“Halt and Catch Fire” was back in action Sunday night with the Season 2 premiere of the AMC computer drama. “SETI” started the season off with a bang as Donna (Kerry Bishé) and Cameron (Mackenzie Davis) struggled to keep Mutiny afloat, Gordon (Scoot McNairy) wrestled with the sale of Cardiff, and Joe (Lee Pace) delivered the episode’s most surprising scene – his proposal to Sara (Aleksa Palladino). Showrunner and executive producer Jonathan Lisco spoke to the International Business Times to break down all of the premiere’s big moments:

International Business Times: The most shocking moment of the premiere had to be Joe’s big proposal. Why does he ask Sara to marry him? Is she the next victim in his wake or is this for real?

Jonathan Lisco: Well, from Season 1 our viewers may think that Joe is Machiavellian reptile because with [everything he does] the ends justify the means. We’ve known him to be calculating. We’ve known him to be strategic. So, one of the big themes of Season 2 is this question of atonement and also the possibility for redemption. So, for Joe, we are really asking if redemption is really possible. Can a person really reform themselves and find a better version of themselves? [Sara] represents someone who knew him back in the day before all this craziness started. They went to college together. You can see them staying up all night discussing philosophy on bean bag chairs and wondering whether or not they should sleep together. Back then, it was pure. She saw him before he started wearing all of these faces and working at IBM. So, he sought her out at the end of Season 1 because he wanted to find someone who saw the real Joe and believed in the real Joe.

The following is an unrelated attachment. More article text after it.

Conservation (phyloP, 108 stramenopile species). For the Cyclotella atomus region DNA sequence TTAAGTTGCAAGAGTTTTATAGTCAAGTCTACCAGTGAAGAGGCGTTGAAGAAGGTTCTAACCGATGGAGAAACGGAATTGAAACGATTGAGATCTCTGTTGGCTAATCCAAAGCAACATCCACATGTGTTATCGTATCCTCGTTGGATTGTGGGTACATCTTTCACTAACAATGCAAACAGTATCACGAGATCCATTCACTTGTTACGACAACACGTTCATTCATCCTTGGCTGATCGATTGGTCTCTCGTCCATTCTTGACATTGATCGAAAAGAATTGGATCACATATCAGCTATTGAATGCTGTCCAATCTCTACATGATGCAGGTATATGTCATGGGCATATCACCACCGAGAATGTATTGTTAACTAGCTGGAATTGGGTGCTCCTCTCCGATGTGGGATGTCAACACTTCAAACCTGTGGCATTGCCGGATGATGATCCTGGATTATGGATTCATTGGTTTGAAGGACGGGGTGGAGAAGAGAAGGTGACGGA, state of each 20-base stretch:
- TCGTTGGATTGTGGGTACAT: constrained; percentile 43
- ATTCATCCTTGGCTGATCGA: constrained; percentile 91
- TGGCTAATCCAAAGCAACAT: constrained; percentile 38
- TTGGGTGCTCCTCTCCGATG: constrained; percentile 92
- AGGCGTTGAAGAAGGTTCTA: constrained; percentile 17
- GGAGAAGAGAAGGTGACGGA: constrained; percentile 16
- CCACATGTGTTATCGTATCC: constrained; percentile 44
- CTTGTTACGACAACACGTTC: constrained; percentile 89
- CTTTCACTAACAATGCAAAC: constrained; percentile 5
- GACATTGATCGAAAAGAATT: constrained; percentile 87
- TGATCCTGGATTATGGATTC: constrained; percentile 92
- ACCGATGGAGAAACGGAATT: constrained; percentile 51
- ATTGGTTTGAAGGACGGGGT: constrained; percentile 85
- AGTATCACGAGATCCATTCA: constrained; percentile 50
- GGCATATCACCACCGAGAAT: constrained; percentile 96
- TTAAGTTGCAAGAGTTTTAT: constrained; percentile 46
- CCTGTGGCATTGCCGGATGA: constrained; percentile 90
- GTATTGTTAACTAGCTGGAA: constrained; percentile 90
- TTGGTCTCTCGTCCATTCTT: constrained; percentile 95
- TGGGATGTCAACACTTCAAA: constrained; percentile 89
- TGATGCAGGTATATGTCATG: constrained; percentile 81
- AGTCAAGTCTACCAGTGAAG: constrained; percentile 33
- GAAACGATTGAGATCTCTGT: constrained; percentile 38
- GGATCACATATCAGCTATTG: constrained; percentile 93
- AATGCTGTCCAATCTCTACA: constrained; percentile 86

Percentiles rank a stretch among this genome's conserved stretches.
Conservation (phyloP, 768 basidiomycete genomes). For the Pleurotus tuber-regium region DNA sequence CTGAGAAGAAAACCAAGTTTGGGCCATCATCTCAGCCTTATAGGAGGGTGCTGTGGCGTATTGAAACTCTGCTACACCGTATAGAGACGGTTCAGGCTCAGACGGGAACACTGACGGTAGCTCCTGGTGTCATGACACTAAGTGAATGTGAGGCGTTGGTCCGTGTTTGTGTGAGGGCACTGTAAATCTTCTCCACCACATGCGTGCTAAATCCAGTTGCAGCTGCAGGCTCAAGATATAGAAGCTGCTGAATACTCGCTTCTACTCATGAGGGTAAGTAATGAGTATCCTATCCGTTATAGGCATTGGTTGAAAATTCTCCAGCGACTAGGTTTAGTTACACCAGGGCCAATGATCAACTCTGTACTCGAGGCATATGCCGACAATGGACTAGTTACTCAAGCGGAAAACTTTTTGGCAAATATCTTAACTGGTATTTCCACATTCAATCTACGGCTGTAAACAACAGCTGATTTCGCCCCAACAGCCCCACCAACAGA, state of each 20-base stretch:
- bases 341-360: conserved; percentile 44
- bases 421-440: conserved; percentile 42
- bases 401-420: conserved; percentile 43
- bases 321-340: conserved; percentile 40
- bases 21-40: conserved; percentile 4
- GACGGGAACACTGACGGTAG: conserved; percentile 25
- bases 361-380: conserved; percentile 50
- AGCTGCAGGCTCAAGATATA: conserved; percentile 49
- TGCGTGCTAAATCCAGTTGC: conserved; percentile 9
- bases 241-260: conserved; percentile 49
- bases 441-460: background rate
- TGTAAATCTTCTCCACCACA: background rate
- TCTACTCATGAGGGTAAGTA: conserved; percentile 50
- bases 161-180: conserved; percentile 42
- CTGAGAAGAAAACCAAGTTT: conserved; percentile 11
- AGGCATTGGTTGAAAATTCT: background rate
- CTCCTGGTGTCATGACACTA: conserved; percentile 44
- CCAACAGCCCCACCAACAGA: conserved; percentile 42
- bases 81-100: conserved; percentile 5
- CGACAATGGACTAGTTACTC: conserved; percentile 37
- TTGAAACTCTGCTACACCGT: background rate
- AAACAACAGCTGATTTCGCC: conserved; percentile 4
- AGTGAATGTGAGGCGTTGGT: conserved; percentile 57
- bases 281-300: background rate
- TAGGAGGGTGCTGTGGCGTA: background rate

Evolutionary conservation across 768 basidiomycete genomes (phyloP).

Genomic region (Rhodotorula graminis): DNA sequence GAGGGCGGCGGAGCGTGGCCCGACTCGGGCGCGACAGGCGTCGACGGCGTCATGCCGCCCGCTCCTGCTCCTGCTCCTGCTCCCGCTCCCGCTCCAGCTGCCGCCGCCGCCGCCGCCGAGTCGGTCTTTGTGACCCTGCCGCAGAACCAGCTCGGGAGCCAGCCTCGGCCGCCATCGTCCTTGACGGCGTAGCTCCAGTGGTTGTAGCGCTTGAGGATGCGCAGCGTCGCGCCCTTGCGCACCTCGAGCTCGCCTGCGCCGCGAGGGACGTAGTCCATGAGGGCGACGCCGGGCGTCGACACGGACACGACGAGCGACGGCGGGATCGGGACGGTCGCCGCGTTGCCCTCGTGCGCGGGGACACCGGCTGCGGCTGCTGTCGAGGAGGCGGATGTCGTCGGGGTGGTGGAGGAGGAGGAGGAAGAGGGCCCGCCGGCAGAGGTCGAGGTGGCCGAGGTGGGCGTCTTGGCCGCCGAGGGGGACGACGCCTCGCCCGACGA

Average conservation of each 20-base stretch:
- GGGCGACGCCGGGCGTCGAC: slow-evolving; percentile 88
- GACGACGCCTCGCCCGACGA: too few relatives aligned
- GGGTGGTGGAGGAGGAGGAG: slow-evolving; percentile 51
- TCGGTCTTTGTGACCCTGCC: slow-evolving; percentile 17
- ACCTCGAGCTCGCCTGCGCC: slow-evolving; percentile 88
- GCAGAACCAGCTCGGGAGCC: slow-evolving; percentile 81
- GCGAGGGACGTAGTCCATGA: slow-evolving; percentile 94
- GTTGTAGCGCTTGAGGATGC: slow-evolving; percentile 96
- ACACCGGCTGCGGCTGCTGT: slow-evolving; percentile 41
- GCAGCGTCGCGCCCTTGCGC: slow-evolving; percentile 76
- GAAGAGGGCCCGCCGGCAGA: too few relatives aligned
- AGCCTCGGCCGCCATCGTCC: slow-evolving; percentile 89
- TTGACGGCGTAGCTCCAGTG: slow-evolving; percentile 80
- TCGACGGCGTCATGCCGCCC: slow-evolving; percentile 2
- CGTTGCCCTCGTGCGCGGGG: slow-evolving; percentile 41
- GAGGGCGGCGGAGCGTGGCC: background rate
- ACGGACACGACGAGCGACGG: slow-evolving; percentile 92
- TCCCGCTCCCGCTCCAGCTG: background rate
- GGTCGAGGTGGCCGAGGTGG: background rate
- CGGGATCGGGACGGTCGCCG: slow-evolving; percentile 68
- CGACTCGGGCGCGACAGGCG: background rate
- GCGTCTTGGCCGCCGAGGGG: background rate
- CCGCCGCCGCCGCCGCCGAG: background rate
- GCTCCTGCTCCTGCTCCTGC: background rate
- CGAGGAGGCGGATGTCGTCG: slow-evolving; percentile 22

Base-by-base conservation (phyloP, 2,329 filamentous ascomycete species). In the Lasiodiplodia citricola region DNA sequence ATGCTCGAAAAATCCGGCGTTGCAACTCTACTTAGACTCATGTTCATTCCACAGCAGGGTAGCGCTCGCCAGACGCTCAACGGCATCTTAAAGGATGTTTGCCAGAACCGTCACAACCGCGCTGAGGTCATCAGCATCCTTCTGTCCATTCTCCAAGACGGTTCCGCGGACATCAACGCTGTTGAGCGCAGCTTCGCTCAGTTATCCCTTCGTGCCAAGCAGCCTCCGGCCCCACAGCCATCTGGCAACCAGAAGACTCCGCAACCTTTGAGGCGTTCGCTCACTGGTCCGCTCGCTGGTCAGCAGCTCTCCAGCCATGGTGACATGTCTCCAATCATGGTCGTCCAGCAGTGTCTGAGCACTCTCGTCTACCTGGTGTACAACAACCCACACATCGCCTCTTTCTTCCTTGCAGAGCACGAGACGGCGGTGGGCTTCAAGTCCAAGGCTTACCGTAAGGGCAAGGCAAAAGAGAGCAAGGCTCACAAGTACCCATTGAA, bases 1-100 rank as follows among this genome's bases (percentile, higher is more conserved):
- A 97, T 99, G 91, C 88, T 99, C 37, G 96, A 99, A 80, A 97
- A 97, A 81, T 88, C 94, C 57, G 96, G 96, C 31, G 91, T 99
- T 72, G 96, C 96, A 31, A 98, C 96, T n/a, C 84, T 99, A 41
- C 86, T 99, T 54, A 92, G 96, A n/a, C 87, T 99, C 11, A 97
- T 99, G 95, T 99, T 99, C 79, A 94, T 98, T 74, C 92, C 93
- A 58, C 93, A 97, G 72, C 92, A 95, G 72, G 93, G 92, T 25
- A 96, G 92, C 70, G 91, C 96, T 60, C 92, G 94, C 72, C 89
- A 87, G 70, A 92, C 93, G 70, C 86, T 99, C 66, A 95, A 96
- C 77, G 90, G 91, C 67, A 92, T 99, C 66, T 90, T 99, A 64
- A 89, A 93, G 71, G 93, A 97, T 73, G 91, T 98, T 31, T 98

Now, not to be cagey, but the question of why he proposed – that’s very much an engine for the season. Will she be another victim of his wake? That’s something viewers are going to have to wait to find out. In other words, is Joe being strategic here or has he actually found someone that makes him a better man? Don’t forget, [in the premiere] he gets shut out of the financial upside of Cardiff and immediately after that he asks for her hand in marriage. So, I think a lot of viewers will go, “Ok, he didn’t get the money so he wants to marry her to support himself,” or they will say, “He didn’t get the money and now he realizes what is important in life.” It’s certainly a double-edged sword and we intended it that way.

IBTimes: Joe anonymously connects with Cameron at the end of the episode, signing on to Mutiny. Does he still have feelings for her?

Lisco: The first scene of the episode shows that he was too busy and focused on the Giant when Cameron wanted to stop and really connect over something that she loved – this idea of gaming. So, cut to 20 months later and that same house has become a hotbed of creativity with this proto-internet gaming service and Joe could have been a part of that and, not only that, but a part of her bliss and her passion. So Joe reaches out at the end of the episode because he’s genuinely interested in what she is doing. The audience has to interpret if that means he can’t get her out from under his skin and he’s absolutely obsessed with her or whether he just wishes her well, knows she’s a genius, and wants to see what she’s up to right now. Now, the juxtaposition of Sara lying in bed and him out in the other room connecting online with someone he’s pretty sure is Cameron is certainly a complication.

IBTimes: Speaking of Mutiny, it sure seems like they could use Joe as a manager, but what they get instead is Bosworth, who Cameron picks up from prison at the end of the premiere. What will his return bring to the show?